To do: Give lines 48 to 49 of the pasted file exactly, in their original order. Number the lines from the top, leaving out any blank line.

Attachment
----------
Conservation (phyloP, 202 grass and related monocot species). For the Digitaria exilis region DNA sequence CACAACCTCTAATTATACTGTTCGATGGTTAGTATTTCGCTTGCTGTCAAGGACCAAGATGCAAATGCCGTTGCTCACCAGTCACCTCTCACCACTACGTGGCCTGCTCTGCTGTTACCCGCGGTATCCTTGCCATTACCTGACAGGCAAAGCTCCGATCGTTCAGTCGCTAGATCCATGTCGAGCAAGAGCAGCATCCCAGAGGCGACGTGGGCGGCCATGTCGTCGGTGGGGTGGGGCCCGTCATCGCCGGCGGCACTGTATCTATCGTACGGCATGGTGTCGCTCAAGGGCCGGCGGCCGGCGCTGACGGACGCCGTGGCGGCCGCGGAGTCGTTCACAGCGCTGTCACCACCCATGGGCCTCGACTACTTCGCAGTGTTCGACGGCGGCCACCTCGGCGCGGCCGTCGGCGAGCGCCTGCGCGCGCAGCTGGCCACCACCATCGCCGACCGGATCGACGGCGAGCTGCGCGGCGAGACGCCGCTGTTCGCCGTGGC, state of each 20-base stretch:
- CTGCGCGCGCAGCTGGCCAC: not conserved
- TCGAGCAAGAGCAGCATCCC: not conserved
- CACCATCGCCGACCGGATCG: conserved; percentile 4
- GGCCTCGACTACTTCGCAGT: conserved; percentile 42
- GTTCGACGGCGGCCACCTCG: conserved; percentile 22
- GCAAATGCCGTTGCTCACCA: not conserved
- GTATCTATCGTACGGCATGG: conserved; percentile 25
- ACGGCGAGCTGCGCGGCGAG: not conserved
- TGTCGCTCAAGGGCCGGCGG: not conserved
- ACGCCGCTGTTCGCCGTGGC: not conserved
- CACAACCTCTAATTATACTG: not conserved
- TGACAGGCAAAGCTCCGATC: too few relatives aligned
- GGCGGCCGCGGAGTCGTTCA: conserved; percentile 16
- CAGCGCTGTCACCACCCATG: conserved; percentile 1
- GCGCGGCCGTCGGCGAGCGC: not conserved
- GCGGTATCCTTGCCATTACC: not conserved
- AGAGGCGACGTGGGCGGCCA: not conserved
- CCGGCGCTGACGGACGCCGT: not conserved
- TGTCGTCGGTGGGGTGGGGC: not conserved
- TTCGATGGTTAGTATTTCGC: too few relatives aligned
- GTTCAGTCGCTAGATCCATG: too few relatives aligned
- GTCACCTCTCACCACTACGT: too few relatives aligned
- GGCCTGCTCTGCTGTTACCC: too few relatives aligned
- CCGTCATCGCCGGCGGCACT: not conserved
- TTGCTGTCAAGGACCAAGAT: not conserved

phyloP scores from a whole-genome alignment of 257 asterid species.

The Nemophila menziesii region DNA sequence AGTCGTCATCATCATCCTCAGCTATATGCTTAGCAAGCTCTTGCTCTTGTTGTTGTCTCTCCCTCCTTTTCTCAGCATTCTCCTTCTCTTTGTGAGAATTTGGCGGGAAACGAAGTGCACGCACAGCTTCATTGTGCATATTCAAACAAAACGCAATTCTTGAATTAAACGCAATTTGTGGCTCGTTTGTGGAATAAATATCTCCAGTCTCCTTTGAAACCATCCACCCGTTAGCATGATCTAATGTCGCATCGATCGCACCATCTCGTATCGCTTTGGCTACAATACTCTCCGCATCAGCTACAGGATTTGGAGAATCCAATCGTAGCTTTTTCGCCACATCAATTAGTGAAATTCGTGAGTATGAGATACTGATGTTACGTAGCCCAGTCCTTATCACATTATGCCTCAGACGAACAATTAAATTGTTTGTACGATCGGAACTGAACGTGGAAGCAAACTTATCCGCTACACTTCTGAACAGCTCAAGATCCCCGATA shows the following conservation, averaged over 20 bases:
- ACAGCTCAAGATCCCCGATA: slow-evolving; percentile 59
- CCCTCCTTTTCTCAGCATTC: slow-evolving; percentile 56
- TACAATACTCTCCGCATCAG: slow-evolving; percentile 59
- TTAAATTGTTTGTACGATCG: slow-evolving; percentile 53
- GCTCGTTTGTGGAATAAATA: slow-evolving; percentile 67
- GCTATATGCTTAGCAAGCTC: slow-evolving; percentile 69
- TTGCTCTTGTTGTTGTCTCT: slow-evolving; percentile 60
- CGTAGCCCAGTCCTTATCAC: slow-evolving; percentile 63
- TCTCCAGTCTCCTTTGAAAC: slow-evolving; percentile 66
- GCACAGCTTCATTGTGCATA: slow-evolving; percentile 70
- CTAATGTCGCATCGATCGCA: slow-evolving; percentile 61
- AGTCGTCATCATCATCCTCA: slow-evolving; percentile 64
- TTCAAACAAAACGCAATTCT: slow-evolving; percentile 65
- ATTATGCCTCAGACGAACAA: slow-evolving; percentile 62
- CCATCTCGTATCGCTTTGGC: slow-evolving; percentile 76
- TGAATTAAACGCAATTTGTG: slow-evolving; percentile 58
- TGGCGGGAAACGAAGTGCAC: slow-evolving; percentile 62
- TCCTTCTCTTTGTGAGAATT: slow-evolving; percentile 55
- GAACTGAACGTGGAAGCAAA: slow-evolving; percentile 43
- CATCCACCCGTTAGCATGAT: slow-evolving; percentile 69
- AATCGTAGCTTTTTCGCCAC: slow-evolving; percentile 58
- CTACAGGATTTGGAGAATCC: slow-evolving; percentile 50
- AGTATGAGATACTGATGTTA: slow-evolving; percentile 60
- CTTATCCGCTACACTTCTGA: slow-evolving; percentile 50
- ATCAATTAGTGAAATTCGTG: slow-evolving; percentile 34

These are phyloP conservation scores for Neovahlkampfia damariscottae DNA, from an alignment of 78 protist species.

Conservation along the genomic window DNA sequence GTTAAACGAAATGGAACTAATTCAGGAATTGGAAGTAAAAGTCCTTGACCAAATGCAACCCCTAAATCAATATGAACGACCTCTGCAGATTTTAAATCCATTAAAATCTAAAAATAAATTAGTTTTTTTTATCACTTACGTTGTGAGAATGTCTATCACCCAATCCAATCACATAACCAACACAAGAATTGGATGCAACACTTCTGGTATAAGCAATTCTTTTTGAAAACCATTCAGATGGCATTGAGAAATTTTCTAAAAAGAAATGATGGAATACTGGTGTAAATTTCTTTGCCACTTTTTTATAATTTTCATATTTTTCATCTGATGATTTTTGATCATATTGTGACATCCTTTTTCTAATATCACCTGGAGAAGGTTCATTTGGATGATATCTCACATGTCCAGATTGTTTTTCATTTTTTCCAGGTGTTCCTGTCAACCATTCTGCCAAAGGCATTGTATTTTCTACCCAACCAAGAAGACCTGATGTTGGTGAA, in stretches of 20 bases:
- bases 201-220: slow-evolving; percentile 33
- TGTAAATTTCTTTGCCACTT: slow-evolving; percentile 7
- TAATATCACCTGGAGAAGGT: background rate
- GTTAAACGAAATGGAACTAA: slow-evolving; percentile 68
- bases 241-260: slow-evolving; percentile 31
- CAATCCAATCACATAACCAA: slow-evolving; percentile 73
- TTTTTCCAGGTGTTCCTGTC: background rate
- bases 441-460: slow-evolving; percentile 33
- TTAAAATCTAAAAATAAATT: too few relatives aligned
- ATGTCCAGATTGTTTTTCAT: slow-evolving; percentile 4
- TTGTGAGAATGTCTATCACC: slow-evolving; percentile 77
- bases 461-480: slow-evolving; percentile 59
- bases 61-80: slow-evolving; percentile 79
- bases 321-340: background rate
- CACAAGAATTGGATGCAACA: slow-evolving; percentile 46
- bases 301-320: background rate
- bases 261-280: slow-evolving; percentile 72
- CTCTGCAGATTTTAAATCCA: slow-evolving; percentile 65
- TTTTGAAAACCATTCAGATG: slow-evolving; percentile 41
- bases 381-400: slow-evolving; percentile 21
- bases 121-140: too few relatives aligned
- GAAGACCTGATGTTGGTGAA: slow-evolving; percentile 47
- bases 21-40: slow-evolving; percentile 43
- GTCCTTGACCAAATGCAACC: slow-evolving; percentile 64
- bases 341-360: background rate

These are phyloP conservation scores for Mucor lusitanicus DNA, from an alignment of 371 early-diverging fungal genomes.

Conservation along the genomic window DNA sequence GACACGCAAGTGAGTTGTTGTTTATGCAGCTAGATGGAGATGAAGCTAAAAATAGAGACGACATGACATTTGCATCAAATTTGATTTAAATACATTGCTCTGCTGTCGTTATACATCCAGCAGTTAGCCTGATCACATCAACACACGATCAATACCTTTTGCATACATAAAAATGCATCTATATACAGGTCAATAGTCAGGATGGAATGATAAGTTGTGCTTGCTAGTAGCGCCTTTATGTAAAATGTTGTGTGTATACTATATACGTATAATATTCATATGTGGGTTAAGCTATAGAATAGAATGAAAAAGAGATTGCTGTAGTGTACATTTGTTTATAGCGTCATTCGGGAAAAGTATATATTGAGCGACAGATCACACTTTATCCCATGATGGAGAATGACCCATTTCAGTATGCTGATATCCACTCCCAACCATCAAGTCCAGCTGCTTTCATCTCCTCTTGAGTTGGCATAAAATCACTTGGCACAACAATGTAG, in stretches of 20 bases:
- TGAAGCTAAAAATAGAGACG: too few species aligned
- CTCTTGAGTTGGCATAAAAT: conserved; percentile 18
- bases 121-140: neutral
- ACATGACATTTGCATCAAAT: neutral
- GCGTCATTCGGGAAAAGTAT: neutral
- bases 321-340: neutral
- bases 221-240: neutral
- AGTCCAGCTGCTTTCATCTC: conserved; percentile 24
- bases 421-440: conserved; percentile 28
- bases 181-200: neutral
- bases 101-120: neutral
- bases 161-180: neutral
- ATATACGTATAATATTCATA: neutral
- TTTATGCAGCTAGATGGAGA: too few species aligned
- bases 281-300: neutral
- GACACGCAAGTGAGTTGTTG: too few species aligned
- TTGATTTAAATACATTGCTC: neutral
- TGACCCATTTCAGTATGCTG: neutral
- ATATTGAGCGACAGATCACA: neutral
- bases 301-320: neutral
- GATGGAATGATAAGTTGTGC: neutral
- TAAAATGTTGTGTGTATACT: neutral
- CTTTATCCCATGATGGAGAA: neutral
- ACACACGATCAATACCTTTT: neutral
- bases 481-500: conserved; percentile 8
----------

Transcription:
- CATCCACCCGTTAGCATGAT: slow-evolving; percentile 69
- AATCGTAGCTTTTTCGCCAC: slow-evolving; percentile 58